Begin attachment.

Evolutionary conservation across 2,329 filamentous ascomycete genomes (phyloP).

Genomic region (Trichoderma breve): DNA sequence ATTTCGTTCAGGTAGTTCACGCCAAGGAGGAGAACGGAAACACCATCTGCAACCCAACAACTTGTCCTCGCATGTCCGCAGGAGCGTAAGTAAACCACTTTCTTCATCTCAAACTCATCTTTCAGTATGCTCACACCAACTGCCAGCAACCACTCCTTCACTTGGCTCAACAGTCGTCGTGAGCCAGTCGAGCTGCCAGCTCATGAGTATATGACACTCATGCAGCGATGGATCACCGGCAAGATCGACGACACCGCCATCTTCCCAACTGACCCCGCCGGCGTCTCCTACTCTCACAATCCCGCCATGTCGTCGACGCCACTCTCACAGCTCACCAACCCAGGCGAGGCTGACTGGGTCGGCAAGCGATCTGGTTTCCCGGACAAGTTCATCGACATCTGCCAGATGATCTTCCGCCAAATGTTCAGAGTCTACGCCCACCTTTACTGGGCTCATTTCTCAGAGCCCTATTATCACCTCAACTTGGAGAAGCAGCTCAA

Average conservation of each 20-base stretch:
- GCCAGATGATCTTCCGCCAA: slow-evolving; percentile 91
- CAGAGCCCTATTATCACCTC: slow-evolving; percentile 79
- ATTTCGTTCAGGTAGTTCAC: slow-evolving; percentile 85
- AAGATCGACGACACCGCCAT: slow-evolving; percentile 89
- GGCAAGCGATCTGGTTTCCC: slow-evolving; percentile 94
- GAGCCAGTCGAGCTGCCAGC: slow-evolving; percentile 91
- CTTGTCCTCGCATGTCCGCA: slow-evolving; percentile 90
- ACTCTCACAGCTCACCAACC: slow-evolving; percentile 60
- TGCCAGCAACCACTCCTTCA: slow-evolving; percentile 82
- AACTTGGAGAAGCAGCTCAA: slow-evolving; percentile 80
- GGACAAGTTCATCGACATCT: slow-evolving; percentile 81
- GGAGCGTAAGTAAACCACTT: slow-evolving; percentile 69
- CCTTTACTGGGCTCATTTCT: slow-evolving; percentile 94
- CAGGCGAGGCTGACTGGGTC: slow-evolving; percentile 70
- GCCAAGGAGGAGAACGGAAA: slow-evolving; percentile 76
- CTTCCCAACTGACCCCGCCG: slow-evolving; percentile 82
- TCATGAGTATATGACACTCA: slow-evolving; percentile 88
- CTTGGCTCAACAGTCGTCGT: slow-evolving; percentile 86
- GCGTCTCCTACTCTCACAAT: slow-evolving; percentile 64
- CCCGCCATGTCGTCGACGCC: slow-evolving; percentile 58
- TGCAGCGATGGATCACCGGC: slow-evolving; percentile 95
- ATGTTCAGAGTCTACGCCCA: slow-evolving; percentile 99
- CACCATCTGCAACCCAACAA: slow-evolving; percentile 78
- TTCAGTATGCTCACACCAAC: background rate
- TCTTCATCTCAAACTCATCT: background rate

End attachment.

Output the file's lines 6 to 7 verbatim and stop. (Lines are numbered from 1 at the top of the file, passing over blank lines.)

- ATTTCGTTCAGGTAGTTCAC: slow-evolving; percentile 85
- AAGATCGACGACACCGCCAT: slow-evolving; percentile 89